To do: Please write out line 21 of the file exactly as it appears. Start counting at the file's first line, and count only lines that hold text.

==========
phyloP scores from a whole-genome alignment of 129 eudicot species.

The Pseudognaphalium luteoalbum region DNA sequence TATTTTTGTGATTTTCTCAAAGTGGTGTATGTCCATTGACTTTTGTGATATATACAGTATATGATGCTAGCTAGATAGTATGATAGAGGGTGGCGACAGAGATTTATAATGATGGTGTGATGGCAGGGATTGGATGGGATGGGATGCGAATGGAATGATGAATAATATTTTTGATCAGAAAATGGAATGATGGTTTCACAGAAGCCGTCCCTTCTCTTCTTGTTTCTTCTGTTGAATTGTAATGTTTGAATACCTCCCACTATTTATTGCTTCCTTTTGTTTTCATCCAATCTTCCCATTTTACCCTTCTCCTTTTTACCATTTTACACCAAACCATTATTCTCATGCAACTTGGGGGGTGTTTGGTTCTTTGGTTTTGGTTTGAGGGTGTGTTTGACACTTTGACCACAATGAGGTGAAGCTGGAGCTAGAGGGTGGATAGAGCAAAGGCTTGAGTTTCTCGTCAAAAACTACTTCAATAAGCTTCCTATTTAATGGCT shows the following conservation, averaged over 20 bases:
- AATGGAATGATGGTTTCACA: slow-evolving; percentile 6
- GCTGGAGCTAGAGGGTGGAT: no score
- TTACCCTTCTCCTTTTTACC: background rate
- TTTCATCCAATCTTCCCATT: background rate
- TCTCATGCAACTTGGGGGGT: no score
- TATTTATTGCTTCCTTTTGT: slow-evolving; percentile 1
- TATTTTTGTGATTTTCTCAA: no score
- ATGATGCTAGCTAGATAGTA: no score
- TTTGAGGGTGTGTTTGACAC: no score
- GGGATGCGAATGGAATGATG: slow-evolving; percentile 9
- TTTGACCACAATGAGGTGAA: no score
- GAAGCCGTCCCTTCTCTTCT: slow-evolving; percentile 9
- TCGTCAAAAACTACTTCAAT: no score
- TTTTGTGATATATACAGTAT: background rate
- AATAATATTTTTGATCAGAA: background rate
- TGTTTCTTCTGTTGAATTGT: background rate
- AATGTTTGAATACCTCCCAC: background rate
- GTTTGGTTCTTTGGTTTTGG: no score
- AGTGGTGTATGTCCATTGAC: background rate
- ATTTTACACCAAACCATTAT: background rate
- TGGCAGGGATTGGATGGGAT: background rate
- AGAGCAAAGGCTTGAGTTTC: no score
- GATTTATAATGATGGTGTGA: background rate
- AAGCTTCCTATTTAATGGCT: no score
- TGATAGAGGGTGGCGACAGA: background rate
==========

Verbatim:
- AGTGGTGTATGTCCATTGAC: background rate